It is unknown when the first attempts were made to represent an oral language with gesture. Indeed, some have speculated that oral languages may have evolved from sign languages, and there may be undocumented cases in history when vocal and signed modes of a language existed side by side. It is not uncommon for people to develop gestures to replace words or phrases in contexts where speech is not possible or not permitted, such as in a television studio, but these are usually limited in scope and rarely develop into complete representations of an oral language. One of the most elaborated examples of this kind of auxiliary manual system is Warlpiri Sign Language, a complete signed mode of spoken Warlpiri which was developed by an Indigenous community in central Australia due to cultural proscriptions against speech. Sign language linguists usually make a distinction between these auxiliary sign languages and manually coded languages; the latter are specifically designed for use in Deaf education, and usually represent the written form of the language.
In seventh century England, the years of (672-735CE), Venerable Bede, a Benedictine monk, proposed a system for representing the letters of the Latin script on the fingers called fingerspelling. Monastic sign languages used throughout medieval Europe used manual alphabets as well as signs, and were capable of representing a written language, if one had enough patience. Aside from the commonly understood rationale of observing "vows of silence", they also served as mnemonics (memory aids) for preachers. These manual alphabets began to be used to teach the deaf children of royalty in 17th century Spain. Such alphabets are in widespread use today by signing deaf communities for representing words or phrases of the oral language used in their part of the world.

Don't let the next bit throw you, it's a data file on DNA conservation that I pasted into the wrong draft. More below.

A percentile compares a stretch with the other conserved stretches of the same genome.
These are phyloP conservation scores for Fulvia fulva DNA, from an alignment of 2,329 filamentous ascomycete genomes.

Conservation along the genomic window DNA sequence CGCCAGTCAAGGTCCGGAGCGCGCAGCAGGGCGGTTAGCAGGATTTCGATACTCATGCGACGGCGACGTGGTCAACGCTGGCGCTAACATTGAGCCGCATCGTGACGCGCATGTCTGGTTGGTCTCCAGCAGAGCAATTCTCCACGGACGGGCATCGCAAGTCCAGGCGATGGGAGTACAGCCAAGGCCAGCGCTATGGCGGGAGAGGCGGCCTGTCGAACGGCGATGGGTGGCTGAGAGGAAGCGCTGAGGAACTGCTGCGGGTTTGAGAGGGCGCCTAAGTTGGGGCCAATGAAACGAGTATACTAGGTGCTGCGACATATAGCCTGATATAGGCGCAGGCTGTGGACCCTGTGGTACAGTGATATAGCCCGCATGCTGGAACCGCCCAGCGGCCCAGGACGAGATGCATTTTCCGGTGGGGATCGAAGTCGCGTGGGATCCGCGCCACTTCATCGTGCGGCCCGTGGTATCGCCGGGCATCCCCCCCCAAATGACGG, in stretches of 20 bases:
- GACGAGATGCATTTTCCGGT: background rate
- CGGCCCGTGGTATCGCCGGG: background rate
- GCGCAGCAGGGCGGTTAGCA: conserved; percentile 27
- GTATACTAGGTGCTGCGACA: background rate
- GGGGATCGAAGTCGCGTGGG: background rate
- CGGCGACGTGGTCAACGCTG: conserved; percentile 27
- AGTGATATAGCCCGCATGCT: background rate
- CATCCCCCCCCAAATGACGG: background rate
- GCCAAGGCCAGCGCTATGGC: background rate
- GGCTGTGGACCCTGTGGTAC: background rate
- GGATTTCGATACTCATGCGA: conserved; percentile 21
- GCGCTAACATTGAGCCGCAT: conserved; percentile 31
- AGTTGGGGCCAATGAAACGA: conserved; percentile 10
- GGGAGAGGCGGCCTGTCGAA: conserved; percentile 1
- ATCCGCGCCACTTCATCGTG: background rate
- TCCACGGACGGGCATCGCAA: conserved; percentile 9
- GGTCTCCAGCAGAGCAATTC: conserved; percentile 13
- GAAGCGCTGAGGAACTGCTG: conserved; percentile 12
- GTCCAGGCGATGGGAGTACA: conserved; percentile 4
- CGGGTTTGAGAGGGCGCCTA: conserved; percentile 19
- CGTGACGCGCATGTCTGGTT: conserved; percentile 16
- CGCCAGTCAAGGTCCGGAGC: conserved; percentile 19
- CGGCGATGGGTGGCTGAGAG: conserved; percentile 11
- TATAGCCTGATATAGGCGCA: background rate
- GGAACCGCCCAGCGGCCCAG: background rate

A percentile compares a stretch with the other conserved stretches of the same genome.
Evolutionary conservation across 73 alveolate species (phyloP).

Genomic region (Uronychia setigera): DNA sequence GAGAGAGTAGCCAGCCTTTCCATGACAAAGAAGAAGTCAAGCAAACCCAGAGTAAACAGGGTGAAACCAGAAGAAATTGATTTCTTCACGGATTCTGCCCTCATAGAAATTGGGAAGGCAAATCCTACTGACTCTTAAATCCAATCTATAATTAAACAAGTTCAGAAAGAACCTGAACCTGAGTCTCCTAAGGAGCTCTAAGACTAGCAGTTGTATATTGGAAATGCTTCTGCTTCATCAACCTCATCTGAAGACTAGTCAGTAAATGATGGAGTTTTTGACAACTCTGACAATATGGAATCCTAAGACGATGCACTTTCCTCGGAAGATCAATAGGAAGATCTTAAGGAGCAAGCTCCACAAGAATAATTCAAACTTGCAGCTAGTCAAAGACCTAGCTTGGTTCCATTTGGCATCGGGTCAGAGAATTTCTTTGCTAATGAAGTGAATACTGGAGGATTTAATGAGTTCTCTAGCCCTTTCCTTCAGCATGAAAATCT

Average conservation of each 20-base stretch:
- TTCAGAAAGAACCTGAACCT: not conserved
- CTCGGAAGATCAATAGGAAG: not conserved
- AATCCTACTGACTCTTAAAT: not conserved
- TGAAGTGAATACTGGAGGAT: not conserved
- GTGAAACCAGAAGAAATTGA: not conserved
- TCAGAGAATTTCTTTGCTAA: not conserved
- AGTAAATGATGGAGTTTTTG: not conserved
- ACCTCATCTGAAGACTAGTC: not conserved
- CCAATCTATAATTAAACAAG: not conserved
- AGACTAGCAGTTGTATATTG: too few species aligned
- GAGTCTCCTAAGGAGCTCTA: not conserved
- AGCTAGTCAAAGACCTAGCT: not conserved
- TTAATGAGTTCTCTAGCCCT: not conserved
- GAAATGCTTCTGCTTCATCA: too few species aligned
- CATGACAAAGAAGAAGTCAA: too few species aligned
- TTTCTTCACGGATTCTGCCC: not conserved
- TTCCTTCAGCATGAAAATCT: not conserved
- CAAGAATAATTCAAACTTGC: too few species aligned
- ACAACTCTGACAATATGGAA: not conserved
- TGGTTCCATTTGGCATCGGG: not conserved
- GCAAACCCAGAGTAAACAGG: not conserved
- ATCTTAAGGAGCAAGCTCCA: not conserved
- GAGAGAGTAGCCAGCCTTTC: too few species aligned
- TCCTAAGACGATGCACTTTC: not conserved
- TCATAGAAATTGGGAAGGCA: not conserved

The earliest known attempt to develop a complete signed mode of a language which could be used to teach deaf children was by the Abbé de l'Épée, an educator from 18th century France. While the Deaf community already used a sign language (now known as Old French Sign Language), Épée thought it must be primitive, and set about designing a complete visual-gestural system to represent the concepts of religion and law that he wanted to impart to his pupils. His system of signes méthodiques (usually known in English as "Methodical Signs") was quite idiosyncratic, and although it wasn't a strict representation of French, its success laid the groundwork for the "signed oral languages" of today. The real proliferation of such systems occurred in the latter half of the 20th century, and by the 1980s manually coded languages were the dominant form of communication used by teachers and interpreters in classrooms with deaf students in many parts of the world. Most sign language "interpreting" seen on television in the 1970s and 1980s would have in fact been a transliteration of an oral language into a manually coded language.
The emerging recognition of sign languages in recent times has curbed the growth of manually coded languages, and in many places interpreting and educational services now favor the use of the natural sign languages of the Deaf community. In some parts of the world, MCLs continue to be developed and supported by state institutions; a contemporary example is Arabic Sign Language. Some MCL systems (such as the Paget Gorman Sign System) have survived by shifting their focus from deaf education to people with other kinds of communication needs.